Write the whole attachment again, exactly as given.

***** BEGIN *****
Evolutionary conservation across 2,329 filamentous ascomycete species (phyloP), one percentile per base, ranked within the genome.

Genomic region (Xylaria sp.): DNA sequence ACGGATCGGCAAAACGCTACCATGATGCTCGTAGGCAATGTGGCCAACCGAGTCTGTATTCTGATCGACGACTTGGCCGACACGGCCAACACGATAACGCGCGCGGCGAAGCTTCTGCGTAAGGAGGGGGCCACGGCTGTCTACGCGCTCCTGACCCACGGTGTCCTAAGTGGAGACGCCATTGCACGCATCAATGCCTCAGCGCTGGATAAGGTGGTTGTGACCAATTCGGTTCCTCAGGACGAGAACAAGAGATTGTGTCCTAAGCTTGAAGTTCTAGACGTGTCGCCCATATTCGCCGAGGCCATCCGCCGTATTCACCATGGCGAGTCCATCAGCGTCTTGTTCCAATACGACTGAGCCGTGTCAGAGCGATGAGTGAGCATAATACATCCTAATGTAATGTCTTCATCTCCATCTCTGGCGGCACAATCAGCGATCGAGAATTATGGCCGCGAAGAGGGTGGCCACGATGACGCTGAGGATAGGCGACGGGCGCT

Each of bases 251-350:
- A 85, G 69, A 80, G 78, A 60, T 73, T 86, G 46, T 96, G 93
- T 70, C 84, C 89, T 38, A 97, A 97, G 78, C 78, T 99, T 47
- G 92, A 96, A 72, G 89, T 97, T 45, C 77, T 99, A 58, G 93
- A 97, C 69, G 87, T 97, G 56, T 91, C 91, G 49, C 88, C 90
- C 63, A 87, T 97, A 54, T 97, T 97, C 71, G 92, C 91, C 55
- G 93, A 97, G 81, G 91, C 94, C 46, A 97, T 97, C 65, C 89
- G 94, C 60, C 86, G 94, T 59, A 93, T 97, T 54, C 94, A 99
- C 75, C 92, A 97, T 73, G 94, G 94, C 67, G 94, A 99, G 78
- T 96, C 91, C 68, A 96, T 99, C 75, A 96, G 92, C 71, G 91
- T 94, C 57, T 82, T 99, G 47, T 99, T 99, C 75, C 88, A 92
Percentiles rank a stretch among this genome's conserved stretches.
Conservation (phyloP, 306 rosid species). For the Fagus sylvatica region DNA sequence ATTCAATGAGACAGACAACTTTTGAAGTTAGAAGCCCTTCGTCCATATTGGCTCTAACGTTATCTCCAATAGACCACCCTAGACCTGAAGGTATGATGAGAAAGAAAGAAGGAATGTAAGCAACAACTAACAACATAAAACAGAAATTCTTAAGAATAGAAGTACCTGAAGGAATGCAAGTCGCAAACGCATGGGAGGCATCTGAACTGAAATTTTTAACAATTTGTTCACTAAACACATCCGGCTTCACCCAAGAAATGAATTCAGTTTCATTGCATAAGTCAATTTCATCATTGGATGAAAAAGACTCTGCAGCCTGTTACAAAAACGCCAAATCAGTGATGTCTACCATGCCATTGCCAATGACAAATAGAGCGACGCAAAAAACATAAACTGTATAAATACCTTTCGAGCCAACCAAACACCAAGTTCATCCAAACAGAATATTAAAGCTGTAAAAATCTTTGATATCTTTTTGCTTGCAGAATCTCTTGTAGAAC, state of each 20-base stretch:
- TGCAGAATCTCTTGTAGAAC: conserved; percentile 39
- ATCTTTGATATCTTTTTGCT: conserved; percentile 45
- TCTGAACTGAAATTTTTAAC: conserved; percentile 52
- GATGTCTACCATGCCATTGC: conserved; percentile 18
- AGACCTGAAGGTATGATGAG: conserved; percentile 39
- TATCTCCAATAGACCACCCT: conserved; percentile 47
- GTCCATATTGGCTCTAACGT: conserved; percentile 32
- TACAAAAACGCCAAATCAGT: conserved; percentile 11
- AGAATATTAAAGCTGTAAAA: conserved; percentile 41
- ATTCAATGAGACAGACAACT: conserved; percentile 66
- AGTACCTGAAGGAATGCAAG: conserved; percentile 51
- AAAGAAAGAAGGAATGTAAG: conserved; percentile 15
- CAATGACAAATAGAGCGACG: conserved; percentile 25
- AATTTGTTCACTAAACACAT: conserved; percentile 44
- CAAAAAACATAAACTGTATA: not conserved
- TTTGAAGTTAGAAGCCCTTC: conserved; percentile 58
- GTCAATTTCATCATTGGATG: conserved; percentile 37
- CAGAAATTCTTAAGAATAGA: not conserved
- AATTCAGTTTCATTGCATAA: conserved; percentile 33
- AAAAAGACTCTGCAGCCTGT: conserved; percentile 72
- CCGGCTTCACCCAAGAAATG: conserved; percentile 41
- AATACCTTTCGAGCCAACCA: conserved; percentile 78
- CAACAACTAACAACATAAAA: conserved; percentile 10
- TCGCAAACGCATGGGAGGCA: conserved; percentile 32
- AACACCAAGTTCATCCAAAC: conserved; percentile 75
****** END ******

Evolutionary conservation across 2,329 filamentous ascomycete species (phyloP), one percentile per base, ranked within the genome.

Genomic region (Xylaria sp.): DNA sequence ACGGATCGGCAAAACGCTACCATGATGCTCGTAGGCAATGTGGCCAACCGAGTCTGTATTCTGATCGACGACTTGGCCGACACGGCCAACACGATAACGCGCGCGGCGAAGCTTCTGCGTAAGGAGGGGGCCACGGCTGTCTACGCGCTCCTGACCCACGGTGTCCTAAGTGGAGACGCCATTGCACGCATCAATGCCTCAGCGCTGGATAAGGTGGTTGTGACCAATTCGGTTCCTCAGGACGAGAACAAGAGATTGTGTCCTAAGCTTGAAGTTCTAGACGTGTCGCCCATATTCGCCGAGGCCATCCGCCGTATTCACCATGGCGAGTCCATCAGCGTCTTGTTCCAATACGACTGAGCCGTGTCAGAGCGATGAGTGAGCATAATACATCCTAATGTAATGTCTTCATCTCCATCTCTGGCGGCACAATCAGCGATCGAGAATTATGGCCGCGAAGAGGGTGGCCACGATGACGCTGAGGATAGGCGACGGGCGCT

Each of bases 251-350:
- A 85, G 69, A 80, G 78, A 60, T 73, T 86, G 46, T 96, G 93
- T 70, C 84, C 89, T 38, A 97, A 97, G 78, C 78, T 99, T 47
- G 92, A 96, A 72, G 89, T 97, T 45, C 77, T 99, A 58, G 93
- A 97, C 69, G 87, T 97, G 56, T 91, C 91, G 49, C 88, C 90
- C 63, A 87, T 97, A 54, T 97, T 97, C 71, G 92, C 91, C 55
- G 93, A 97, G 81, G 91, C 94, C 46, A 97, T 97, C 65, C 89
- G 94, C 60, C 86, G 94, T 59, A 93, T 97, T 54, C 94, A 99
- C 75, C 92, A 97, T 73, G 94, G 94, C 67, G 94, A 99, G 78
- T 96, C 91, C 68, A 96, T 99, C 75, A 96, G 92, C 71, G 91
- T 94, C 57, T 82, T 99, G 47, T 99, T 99, C 75, C 88, A 92
Percentiles rank a stretch among this genome's conserved stretches.
Conservation (phyloP, 306 rosid species). For the Fagus sylvatica region DNA sequence ATTCAATGAGACAGACAACTTTTGAAGTTAGAAGCCCTTCGTCCATATTGGCTCTAACGTTATCTCCAATAGACCACCCTAGACCTGAAGGTATGATGAGAAAGAAAGAAGGAATGTAAGCAACAACTAACAACATAAAACAGAAATTCTTAAGAATAGAAGTACCTGAAGGAATGCAAGTCGCAAACGCATGGGAGGCATCTGAACTGAAATTTTTAACAATTTGTTCACTAAACACATCCGGCTTCACCCAAGAAATGAATTCAGTTTCATTGCATAAGTCAATTTCATCATTGGATGAAAAAGACTCTGCAGCCTGTTACAAAAACGCCAAATCAGTGATGTCTACCATGCCATTGCCAATGACAAATAGAGCGACGCAAAAAACATAAACTGTATAAATACCTTTCGAGCCAACCAAACACCAAGTTCATCCAAACAGAATATTAAAGCTGTAAAAATCTTTGATATCTTTTTGCTTGCAGAATCTCTTGTAGAAC, state of each 20-base stretch:
- TGCAGAATCTCTTGTAGAAC: conserved; percentile 39
- ATCTTTGATATCTTTTTGCT: conserved; percentile 45
- TCTGAACTGAAATTTTTAAC: conserved; percentile 52
- GATGTCTACCATGCCATTGC: conserved; percentile 18
- AGACCTGAAGGTATGATGAG: conserved; percentile 39
- TATCTCCAATAGACCACCCT: conserved; percentile 47
- GTCCATATTGGCTCTAACGT: conserved; percentile 32
- TACAAAAACGCCAAATCAGT: conserved; percentile 11
- AGAATATTAAAGCTGTAAAA: conserved; percentile 41
- ATTCAATGAGACAGACAACT: conserved; percentile 66
- AGTACCTGAAGGAATGCAAG: conserved; percentile 51
- AAAGAAAGAAGGAATGTAAG: conserved; percentile 15
- CAATGACAAATAGAGCGACG: conserved; percentile 25
- AATTTGTTCACTAAACACAT: conserved; percentile 44
- CAAAAAACATAAACTGTATA: not conserved
- TTTGAAGTTAGAAGCCCTTC: conserved; percentile 58
- GTCAATTTCATCATTGGATG: conserved; percentile 37
- CAGAAATTCTTAAGAATAGA: not conserved
- AATTCAGTTTCATTGCATAA: conserved; percentile 33
- AAAAAGACTCTGCAGCCTGT: conserved; percentile 72
- CCGGCTTCACCCAAGAAATG: conserved; percentile 41
- AATACCTTTCGAGCCAACCA: conserved; percentile 78
- CAACAACTAACAACATAAAA: conserved; percentile 10
- TCGCAAACGCATGGGAGGCA: conserved; percentile 32
- AACACCAAGTTCATCCAAAC: conserved; percentile 75